Online shopping is without a doubt the biggest trend to have impacted on the retail supply chain landscape in recent times. Consumer online shopping habits are showing no sign of slowing up and 2013 alone was highlighted by a massive rise in Australian domestic online shopping. This was reflected in an Australian Bureau of Statistics (ABS) report that showed a growth in online retail turnover from $358.9 million in March 2013 to $439.7 million in October 2013[1].

It is untrue, however, to say that Australian shoppers have ditched their past shopping habits and are now exclusively shopping online. Rather, the rise of e-commerce has clearly indicated a new desire amongst consumers for the flexibility to choose between a range of shopping preferences – physically visiting a store, ordering online and picking up at a store, ordering online and having the item delivered to their home or work and many more.

Retail supply chains are feeling the pressure to offer this wide array of shopping experiences and better place themselves to compete with purely online international e-commerce operators. As a result they are currently in a state of flux evolving from a single channel, to a multi-channel to a cross-channel and lastly to an omni-channel supply chain. Across the globe and in Australia, retailers are at varying points of this transition, with most at the initial multi-channel phase and only a few large companies having already achieved an omni-channel warehouse.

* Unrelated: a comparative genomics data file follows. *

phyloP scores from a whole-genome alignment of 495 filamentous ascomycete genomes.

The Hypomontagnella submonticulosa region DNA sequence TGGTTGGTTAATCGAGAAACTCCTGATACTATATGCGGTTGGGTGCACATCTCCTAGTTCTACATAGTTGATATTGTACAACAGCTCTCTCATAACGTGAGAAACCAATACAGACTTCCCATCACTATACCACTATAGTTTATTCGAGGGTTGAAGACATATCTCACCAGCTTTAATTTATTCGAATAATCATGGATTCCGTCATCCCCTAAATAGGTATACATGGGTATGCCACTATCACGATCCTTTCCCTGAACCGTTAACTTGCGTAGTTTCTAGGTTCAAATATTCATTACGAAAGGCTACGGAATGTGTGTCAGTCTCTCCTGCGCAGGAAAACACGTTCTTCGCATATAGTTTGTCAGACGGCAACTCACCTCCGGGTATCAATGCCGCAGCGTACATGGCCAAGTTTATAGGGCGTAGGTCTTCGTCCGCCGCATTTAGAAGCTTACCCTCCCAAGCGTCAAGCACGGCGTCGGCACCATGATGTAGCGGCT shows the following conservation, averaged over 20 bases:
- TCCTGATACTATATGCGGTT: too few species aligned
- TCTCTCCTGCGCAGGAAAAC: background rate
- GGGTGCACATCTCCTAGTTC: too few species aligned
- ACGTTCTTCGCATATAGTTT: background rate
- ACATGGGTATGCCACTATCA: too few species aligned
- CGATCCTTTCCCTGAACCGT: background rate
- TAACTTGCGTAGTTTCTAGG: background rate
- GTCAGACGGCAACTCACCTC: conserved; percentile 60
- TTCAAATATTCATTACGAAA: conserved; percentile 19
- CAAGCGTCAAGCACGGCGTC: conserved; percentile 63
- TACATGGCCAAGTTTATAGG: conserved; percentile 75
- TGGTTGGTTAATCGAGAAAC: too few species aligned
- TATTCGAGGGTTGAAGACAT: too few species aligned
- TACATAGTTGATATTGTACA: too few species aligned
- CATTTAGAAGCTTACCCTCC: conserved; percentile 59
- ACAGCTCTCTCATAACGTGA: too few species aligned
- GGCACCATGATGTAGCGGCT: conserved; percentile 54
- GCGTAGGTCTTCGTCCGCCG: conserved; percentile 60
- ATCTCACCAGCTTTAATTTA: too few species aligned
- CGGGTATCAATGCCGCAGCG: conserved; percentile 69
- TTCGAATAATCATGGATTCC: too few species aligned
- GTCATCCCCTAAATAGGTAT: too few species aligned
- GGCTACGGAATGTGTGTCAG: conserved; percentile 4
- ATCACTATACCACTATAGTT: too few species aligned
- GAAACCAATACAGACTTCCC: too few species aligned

Evidence that there are revenue benefits to be earned by moving away from a single-channel warehouse is present in ABS data that showed $267.3 million of the total $439.7 million spent online during October 2013 was multi-channel online retail trade (online store and physical store). This compared to the smaller amount of $172.4 million spent on pure-play online retail trade (solely online store)[2].

Consumers now in the driver’s seat

The introduction of e-commerce saw a reversal of the roles played in the industry, positioning consumers as the driving force behind the retail supply chain. Retailers are no longer as powerful and for the first time ever they face the challenge of meeting each and every shopper’s demands in order to survive into the future.

Confident consumers are constantly pushing retailers for cost efficiency and a seamless buying experience between retail brick and mortar stores and online shopping. They want to be able to buy exactly what they want, when they want it and how they want it every time they shop.

What’s the impact on retail supply chains?

The transformation in retail trends has posed a number of major challenges and changes for retail supply chains. Distribution centres long-used to only having to pick bulk batches for delivery to a set number of retail stores on a weekly basis are now having to adapt to picking small one or two item orders for thousands of individual consumers on a daily basis.

Picking and delivery turn-around has also been drastically cut due to e-commerce and increasing demands from consumers around the immediacy of deliveries. Where once they competed to deliver orders within a 24 hour period, retailers are now being pushed to deliver same day or in a matter of hours. Those using e-commerce are often cost savvy customers, however there are some online shoppers prepared to spend a little more to get their delivery quicker.

Looking ahead, retailers may start to face the same competition present in the pharmaceutical industry where there exists something similar to a tendering process, where an order is put out to multiple suppliers and the fastest to deliver wins the business and the others are sent back.

Progress of supply chains in keeping up with e-commerce